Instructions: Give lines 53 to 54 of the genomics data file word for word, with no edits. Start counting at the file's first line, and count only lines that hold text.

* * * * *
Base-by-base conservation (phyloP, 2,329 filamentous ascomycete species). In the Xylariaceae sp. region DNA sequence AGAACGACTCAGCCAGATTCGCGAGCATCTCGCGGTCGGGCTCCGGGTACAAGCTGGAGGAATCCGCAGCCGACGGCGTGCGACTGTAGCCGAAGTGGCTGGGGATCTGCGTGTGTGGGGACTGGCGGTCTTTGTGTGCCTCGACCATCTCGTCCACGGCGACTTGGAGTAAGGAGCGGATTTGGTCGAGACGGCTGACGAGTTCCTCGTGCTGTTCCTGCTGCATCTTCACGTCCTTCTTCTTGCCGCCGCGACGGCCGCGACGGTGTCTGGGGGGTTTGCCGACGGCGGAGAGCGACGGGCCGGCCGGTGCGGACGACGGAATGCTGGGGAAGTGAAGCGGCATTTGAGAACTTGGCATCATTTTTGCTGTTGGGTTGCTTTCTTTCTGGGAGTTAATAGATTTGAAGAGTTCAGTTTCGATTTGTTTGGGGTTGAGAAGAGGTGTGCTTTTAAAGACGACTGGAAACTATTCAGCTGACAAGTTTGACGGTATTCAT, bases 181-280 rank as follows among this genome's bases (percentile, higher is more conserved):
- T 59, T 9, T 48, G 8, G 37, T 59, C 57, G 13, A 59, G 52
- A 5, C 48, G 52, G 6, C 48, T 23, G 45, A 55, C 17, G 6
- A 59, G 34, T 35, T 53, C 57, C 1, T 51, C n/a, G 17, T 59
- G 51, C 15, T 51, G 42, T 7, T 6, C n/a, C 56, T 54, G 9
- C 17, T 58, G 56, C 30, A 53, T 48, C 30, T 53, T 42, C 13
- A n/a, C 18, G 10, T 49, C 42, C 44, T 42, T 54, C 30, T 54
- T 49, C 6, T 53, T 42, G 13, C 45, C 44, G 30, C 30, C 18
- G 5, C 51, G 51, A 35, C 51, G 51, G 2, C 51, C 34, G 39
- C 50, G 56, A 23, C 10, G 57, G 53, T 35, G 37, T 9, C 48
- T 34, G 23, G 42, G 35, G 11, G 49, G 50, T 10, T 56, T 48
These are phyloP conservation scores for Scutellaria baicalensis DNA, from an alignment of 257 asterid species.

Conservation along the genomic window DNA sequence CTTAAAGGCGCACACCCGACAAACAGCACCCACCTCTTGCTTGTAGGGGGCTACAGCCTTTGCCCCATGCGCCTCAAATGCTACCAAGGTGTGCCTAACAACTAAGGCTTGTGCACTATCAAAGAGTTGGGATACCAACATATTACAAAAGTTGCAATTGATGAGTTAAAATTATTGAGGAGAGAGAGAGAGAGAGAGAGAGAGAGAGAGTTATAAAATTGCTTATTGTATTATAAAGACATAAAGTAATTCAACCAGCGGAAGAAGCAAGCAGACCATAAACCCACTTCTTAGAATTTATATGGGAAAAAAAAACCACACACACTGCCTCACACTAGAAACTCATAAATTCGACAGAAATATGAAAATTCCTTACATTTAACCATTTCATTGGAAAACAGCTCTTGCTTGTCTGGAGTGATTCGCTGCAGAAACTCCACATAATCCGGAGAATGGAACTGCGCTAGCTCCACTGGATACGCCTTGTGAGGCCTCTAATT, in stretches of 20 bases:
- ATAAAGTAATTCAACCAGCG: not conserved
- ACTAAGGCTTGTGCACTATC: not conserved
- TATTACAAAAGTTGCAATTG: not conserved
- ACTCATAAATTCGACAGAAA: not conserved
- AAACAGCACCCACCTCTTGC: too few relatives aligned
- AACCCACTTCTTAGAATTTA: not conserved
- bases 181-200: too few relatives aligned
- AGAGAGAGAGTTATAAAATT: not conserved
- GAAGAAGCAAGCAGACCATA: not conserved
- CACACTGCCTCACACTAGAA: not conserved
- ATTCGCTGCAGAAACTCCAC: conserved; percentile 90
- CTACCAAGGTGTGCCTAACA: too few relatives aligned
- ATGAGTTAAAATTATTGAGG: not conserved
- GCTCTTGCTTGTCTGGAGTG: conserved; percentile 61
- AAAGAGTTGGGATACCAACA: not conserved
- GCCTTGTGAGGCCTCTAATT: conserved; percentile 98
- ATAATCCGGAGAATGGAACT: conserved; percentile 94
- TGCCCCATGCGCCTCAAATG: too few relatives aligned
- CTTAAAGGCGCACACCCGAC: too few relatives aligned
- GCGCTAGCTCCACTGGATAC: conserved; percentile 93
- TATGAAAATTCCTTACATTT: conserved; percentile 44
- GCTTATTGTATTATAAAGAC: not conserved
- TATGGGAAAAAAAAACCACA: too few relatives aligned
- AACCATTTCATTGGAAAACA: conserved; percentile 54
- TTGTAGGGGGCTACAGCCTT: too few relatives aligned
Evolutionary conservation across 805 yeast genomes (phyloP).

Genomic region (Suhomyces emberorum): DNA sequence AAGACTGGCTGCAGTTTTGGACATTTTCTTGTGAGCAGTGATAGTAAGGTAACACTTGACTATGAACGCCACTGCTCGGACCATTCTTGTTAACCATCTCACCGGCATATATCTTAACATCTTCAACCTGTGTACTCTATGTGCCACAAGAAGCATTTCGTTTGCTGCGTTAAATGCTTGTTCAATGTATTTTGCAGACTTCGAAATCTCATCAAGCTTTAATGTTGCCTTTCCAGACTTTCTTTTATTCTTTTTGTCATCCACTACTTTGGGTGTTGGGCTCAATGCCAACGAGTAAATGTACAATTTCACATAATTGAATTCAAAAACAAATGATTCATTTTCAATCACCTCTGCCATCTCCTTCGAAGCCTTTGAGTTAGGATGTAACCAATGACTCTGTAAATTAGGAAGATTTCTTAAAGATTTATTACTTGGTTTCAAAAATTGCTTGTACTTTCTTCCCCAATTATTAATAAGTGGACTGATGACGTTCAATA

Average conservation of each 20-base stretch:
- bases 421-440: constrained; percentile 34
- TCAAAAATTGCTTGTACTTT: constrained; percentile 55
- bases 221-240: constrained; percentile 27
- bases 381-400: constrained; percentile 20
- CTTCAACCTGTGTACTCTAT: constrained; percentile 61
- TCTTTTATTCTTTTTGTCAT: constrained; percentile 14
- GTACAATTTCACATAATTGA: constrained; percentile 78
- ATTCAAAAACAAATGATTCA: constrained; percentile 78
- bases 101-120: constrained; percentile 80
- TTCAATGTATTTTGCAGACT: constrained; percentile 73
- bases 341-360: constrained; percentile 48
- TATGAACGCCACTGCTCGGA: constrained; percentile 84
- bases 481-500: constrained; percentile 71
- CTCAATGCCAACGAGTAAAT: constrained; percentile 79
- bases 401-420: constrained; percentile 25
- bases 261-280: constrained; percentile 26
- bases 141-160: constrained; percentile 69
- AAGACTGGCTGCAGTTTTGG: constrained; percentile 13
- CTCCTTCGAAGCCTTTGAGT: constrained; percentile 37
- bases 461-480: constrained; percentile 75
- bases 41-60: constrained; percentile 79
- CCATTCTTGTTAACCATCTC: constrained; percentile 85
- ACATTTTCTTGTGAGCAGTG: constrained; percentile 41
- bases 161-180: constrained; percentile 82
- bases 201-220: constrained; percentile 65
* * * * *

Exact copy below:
- TATGAACGCCACTGCTCGGA: constrained; percentile 84
- bases 481-500: constrained; percentile 71